"Maybe I'm not so good at spelling," he said dejectedly.

"What are you going to be good at in life?" I challenged him.

"Whatever I practice?" he dutifully recited. 

"That's right.  Let's take a break, and tomorrow we can practice some more."

Over the next week, my son came to me every night asking for help practicing the words.  We struggled through the hard words, stopping when one of us became too frustrated with the other to continue.  The day of the spelling bee came.  I dropped off a nervous little boy at school that morning.  When I returned that afternoon to pick him up, he was wearing an enormous grin.

"I WON!" he shouted, running towards me.

As I wrapped him up in a hug, congratulating him, I thought to myself... that while I was happy that he won, I was more happy that he learned something about life.

It's nice when the kids listen.

Jarrod
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She ain’t caucusing with the GOP, so no news story here. The numerical margin is unchanged. The Dems still bave the same xmfuncfional majority as to commitee chairmanships etc.
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DaveW & Alan:

Your remarks are enlightening. Thank you a big bushel.

Buff
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Theology Forum / Re: Mark 16:17-20
« Last post by Wycliffes_Shillelagh on Today at 13:17:56 »
I am not sure how that would work.  I could imagine the Christian spouse could be a good example for and teach the nonbelieving spouse. From there it is up to the spouse to choose to believe or not and then to proceed on the basis of that belief.  If that is what you mean, then I certainly agree with that as well.
Well, I reckon married couples want to live their lives together

So, if the unbelieving spouse in this hypothetical example is living out their life beside someone who is living in obedience to God... then they will be doing the right things, even if it's not exactly because they believe. 

Now, I believe that what is good and evil becomes clearer the more one does the right thing (and less clear as one does wrong).  So then, what's the natural consequence of continually doing right for our hypothetical husband or wife?  They will come to the knowledge of the truth.  It's an eventuality.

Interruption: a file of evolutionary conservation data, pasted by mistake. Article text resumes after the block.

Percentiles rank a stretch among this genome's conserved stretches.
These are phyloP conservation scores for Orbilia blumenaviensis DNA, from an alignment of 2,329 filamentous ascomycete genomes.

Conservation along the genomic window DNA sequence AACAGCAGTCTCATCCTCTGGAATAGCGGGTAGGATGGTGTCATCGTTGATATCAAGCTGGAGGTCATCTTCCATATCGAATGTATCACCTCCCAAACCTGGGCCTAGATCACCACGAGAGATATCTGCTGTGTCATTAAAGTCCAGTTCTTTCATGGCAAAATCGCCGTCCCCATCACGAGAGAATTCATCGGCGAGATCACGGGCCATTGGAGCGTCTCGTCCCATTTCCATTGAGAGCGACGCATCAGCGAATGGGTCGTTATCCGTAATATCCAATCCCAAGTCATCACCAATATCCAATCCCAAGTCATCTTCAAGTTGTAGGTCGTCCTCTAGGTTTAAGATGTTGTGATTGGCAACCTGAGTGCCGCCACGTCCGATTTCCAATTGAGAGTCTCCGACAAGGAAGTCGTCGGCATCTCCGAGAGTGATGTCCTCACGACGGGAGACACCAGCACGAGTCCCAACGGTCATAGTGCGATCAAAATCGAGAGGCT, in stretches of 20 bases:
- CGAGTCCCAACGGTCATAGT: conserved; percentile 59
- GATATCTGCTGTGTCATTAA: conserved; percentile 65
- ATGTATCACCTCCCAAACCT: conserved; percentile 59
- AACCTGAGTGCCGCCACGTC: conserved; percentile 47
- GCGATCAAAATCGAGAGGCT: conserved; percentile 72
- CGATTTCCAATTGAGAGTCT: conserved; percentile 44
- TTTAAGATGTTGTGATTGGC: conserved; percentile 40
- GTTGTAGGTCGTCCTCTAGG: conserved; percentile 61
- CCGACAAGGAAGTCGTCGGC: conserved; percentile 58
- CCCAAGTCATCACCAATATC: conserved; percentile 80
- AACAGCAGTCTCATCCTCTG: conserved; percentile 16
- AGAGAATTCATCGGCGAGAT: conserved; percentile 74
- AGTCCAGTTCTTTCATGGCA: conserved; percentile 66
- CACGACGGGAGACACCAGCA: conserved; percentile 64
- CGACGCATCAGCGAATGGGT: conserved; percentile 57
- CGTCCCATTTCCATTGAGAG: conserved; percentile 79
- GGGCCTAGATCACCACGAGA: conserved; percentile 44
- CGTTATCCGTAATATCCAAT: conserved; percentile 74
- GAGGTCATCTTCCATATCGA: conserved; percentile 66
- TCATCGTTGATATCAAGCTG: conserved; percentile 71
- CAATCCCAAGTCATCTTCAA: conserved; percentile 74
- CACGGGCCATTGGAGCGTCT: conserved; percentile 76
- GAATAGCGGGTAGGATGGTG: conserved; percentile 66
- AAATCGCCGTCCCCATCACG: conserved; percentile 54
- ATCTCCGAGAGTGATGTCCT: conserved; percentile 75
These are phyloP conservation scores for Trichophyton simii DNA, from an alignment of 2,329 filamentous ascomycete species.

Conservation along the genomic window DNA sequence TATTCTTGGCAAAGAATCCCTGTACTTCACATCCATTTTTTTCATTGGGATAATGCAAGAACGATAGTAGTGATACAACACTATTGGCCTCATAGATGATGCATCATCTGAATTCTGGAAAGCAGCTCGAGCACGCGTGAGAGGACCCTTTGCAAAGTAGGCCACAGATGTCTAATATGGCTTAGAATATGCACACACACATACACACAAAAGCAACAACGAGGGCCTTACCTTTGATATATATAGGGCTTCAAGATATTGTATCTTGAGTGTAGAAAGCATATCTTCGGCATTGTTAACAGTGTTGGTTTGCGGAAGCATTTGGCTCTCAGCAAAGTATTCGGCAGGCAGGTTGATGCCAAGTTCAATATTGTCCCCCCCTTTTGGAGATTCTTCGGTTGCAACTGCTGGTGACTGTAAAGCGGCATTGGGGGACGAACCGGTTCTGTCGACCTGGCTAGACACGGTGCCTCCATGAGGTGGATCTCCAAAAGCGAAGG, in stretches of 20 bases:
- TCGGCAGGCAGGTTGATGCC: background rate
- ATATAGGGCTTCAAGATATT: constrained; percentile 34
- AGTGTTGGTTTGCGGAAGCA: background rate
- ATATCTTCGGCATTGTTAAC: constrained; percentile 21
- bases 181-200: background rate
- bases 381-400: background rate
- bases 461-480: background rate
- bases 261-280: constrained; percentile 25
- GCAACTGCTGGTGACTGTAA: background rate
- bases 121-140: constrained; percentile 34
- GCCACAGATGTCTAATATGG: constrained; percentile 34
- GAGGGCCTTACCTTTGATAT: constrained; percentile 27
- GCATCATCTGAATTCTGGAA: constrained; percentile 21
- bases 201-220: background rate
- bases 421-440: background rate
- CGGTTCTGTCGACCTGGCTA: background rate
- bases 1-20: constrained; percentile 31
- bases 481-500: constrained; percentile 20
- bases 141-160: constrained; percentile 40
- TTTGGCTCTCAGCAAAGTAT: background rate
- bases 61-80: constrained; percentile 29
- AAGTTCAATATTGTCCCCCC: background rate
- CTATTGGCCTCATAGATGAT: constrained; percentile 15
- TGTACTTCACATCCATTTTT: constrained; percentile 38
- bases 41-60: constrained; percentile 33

The only way something else will happen, is if they choose NOT to go together with their believing spouse.  Or, as Paul says... if they wanna go, let 'em go.

Jarrod
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Abraham's posterity need not occupy every square foot of his God-given real estate.
Well, Abraham's posterity did occupy it.  It just wasn't part of Judah; it was part of Israel.  They aren't the same thing.
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When Trump was Prez elect, a Jewish lady friend of ours was in Florida and coming out of a restaurant, was asked by a woman if she was Jewish. She said Yes, to which the woman said she was glad Trump got elected, and "as soon as he takes office he is going to drive your kind out of the country. "


Yeah, I didn't believe that the first time you told it. Not saying you're lying, but this friend of yours? This is right up there with Jussie Smollett and MAGA COUNTRY BABY!

You know, this narrative implies the woman who supposedly said that to a complete stranger was a Trump supporter. Trump supporters, even back then, knew Trump's son-in-law was Jewish, that Ivanka had converted to Judaism, and their children were Jewish. That was common knowledge among Trump supporters. So it's just difficult to believe a Trump supporter would be thrilled about the prospect and running around telling Jews that Trump was going to run them out of the country. Like I said - smacks of Jussie Smollett.